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Bullet Collision

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Hello! I've started to work on a little game recently.

 

Essentially, it involves throwing a block, and the player teleports wherever it lands.

 

I have an ObjectId enum which stores my objects for the game. So far, I have a Block, Player, and Bullet (which is the thing you throw in the game) enum. Every new block/bullet that's created is passed its respective enum in its parameter. I use this tag to reference the objects.

 

Anyways, the way I'm currently checking to see if the 'bullet' landed on ground, is by literally iterating over every block there is in the game, and checking if the 'bullet' intersected with them. Obviously, this isn't very efficient, and throwing multiple at the same time causes quite a bit of lag.

 

Is there a better way to do this? 

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Essentially, it involves throwing a block, and the player teleports wherever it lands.   I have an ObjectId enum which stores my objects for the game. So far, I have a Block, Player, and Bullet (which is the thing you throw in the game) enum. Every new block/bullet that's created is passed its respective enum in its parameter. I use this tag to reference the objects.

 

Sorry but I'm a bit confused. Do you throw a bullet or a block?

Or do you mean you throw a bullet, that lands on a block, and then the player teleports to that block?

 

Either way, you need to reduce the number of objects you test for collision.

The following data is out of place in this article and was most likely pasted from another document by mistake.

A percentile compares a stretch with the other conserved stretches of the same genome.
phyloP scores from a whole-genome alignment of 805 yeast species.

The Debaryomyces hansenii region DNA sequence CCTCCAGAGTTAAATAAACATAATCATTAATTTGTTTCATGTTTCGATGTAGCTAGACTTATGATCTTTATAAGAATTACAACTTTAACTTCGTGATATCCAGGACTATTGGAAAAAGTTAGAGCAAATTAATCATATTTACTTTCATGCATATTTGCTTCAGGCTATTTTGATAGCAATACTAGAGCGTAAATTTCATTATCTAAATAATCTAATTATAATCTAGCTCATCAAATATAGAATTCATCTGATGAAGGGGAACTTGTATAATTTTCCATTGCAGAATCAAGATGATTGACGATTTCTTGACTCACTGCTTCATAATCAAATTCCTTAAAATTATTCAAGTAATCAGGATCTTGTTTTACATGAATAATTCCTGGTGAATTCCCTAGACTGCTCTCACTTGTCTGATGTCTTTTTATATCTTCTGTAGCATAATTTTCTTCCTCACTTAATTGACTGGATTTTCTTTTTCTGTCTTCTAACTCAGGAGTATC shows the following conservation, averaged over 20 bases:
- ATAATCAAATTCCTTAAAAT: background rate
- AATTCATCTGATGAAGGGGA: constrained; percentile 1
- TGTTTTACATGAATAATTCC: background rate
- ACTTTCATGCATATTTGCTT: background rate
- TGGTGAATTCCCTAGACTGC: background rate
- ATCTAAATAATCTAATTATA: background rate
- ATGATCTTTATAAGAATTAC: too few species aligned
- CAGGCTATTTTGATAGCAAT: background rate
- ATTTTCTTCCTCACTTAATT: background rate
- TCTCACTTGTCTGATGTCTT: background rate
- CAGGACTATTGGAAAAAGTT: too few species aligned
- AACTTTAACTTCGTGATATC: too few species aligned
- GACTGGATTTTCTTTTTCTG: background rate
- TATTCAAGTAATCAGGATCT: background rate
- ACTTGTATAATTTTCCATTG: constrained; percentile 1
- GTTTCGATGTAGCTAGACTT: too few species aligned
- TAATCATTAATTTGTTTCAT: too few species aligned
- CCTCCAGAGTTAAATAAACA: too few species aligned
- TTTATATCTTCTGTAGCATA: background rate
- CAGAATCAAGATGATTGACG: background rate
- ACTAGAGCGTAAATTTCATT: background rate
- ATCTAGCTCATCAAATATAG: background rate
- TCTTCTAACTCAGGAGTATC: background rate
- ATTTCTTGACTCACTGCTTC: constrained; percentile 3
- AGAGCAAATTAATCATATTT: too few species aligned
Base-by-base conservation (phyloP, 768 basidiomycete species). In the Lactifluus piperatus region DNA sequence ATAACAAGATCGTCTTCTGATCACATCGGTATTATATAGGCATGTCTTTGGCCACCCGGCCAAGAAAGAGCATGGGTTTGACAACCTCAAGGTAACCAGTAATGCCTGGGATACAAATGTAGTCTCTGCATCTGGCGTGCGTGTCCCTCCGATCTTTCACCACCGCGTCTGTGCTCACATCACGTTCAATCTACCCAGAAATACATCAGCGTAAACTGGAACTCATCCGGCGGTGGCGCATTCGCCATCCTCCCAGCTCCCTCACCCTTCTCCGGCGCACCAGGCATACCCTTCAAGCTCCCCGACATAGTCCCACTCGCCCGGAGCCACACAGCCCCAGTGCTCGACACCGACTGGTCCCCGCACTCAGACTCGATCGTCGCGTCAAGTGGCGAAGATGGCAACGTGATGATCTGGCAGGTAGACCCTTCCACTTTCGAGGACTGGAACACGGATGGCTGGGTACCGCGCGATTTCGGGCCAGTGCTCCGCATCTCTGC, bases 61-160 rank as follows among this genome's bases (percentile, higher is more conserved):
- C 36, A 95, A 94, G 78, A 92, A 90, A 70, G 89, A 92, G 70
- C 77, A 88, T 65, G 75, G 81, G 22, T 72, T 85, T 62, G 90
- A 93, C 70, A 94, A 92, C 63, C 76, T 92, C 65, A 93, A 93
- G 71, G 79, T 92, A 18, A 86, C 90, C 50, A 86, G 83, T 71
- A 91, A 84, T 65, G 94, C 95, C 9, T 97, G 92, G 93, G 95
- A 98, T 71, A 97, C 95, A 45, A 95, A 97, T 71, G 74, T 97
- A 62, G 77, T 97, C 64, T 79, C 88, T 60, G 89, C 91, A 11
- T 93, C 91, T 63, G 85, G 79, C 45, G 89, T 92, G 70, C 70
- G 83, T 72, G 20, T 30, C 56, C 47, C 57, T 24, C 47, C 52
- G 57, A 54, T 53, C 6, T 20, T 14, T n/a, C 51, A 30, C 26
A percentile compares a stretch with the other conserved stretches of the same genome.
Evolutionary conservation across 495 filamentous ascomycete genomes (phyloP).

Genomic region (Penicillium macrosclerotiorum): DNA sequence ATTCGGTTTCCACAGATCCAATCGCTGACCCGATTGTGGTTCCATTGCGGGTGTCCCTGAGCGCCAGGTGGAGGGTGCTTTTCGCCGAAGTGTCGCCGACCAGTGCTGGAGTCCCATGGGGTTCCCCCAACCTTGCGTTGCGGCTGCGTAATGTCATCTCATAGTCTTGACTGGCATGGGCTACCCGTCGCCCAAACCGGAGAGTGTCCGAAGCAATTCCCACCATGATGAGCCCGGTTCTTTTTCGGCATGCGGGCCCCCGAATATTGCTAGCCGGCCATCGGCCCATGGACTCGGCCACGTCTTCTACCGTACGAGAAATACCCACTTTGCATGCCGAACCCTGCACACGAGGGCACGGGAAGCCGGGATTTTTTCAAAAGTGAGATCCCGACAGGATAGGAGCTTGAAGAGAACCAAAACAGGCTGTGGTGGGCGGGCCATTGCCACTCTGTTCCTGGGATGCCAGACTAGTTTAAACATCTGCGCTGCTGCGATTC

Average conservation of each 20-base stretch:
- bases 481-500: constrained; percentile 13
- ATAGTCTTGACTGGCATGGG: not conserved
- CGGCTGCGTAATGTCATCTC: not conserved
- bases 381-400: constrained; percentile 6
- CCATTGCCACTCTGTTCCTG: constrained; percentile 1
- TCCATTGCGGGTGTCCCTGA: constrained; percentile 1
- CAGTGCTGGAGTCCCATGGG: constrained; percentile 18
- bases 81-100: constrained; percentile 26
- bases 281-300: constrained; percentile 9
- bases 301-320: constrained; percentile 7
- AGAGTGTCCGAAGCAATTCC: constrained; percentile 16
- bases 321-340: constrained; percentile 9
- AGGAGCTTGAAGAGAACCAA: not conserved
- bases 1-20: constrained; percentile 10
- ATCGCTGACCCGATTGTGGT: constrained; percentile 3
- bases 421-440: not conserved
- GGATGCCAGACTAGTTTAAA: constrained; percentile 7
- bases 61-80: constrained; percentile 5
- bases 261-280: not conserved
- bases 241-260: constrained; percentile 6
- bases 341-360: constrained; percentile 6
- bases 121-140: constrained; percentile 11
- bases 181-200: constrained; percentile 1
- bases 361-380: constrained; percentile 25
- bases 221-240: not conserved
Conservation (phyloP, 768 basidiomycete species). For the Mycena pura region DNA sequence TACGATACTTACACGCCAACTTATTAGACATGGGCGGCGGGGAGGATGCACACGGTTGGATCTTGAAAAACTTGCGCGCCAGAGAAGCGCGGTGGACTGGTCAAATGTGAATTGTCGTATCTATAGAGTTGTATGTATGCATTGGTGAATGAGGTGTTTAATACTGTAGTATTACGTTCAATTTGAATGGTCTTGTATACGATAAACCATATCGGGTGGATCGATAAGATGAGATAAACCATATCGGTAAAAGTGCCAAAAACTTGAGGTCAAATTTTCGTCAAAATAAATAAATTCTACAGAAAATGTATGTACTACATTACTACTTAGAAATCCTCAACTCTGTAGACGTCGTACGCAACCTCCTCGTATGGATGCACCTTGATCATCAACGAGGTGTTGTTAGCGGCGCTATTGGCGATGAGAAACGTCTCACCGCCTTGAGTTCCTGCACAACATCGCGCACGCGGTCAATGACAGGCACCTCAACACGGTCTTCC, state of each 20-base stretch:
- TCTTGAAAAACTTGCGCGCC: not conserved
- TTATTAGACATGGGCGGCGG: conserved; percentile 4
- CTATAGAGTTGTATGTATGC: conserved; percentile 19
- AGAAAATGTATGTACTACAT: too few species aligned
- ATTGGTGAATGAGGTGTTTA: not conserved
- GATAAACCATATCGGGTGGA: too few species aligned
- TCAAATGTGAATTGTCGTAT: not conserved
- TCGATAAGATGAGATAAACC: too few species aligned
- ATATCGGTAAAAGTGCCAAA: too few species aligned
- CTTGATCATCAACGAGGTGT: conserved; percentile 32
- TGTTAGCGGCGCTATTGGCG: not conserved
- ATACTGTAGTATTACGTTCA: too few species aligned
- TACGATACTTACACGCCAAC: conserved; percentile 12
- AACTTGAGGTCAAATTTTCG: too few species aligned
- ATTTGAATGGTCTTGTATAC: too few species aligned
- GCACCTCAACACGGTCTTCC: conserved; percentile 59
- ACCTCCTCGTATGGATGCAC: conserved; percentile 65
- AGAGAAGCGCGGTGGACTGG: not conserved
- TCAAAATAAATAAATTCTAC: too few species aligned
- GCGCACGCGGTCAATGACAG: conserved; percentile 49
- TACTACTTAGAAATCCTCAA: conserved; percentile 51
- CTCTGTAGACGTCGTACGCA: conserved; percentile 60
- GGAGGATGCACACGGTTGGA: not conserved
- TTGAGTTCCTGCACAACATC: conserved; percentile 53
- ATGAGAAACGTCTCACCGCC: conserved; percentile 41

Physics/Collision libs usually have two phases for testing collisions: the broad phase and the narrow phase.

 

The broad phase is responsible for finding object pairs that are potentially colliding, and discarding the ones that are not.

This phase usually uses some form of spatial subdivision for the world (quadtrees, octrees, etc) and also tests for potential collisions between objects by using simple bounding volumes (like AABBs or OBBs) instead of the actual object's collision model (which can be much more expensive to test).

 

The narrow phase is where you check if two objects are actually colliding, using their actual bounding volumes (like you are doing in your code).

 

Summing it up, the broad phase very quickly and roughly discards non colliding object pairs, and the narrow phase performs the actual test to see if two objects are colliding.

 

This is much better explained in this article, that I came across a while ago.

It is a 3 part article that also contains physics and constraints, so give it a read if you're interested.

 

Anyway, hope it helps.

Edited by __SKYe

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